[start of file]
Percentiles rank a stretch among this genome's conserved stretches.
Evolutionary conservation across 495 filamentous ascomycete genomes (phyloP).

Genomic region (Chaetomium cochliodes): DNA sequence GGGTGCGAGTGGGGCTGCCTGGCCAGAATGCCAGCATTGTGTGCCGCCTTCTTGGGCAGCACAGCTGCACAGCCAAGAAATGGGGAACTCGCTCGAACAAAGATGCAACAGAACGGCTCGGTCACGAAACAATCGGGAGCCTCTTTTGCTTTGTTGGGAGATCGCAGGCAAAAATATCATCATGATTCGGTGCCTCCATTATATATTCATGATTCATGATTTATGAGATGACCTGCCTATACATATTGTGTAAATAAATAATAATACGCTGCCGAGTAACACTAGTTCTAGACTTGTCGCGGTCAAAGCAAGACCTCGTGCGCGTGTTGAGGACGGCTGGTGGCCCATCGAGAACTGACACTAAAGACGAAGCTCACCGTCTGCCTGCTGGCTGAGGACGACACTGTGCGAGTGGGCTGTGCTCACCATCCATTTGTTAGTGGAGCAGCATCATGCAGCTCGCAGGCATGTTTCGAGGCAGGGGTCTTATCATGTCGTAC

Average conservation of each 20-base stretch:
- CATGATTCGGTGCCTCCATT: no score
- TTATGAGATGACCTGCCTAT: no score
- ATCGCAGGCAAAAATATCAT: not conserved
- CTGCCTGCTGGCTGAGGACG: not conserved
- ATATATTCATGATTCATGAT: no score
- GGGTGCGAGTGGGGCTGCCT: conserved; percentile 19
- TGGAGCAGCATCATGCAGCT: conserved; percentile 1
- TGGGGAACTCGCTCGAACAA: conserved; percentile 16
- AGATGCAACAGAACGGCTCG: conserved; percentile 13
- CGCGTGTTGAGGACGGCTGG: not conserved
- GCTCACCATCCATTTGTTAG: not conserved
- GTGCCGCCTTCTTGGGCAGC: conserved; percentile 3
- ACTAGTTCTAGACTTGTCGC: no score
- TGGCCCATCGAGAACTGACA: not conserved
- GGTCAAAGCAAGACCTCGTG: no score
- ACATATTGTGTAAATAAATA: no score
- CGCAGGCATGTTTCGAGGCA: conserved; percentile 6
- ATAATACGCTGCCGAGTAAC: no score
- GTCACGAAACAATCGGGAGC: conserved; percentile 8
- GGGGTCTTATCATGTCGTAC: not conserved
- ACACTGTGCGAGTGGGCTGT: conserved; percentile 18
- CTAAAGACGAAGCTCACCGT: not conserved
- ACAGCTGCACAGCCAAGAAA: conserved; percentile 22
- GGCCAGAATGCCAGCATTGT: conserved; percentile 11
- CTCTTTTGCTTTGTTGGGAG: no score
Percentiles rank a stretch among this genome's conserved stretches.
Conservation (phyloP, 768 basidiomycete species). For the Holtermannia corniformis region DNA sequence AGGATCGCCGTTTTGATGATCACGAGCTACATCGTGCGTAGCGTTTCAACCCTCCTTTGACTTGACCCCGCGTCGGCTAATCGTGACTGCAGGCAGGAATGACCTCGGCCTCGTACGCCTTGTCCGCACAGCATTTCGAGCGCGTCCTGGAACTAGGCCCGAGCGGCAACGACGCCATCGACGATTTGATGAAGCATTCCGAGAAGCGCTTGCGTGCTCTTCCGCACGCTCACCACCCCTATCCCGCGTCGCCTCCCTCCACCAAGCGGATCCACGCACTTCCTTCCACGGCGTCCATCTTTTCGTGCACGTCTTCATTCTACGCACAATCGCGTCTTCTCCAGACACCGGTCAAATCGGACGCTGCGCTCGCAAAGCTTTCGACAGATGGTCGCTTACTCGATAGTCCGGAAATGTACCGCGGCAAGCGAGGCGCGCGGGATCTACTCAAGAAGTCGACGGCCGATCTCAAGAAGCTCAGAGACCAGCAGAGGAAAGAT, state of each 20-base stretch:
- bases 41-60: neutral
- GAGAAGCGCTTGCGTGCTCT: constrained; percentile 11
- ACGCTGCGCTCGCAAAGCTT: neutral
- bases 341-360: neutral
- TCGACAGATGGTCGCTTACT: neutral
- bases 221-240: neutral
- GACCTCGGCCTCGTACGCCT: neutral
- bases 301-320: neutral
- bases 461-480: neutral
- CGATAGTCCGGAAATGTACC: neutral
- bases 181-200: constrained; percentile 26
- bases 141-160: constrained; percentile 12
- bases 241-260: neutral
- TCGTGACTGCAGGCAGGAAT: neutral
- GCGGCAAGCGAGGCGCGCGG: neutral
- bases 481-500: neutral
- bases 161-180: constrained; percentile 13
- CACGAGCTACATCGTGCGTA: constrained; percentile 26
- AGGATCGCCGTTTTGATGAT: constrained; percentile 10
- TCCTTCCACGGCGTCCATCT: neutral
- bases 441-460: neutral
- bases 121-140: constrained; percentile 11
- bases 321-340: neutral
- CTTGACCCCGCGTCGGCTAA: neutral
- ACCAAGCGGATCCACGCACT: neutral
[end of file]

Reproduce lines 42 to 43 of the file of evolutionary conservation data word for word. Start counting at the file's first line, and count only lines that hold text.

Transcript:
- bases 181-200: constrained; percentile 26
- bases 141-160: constrained; percentile 12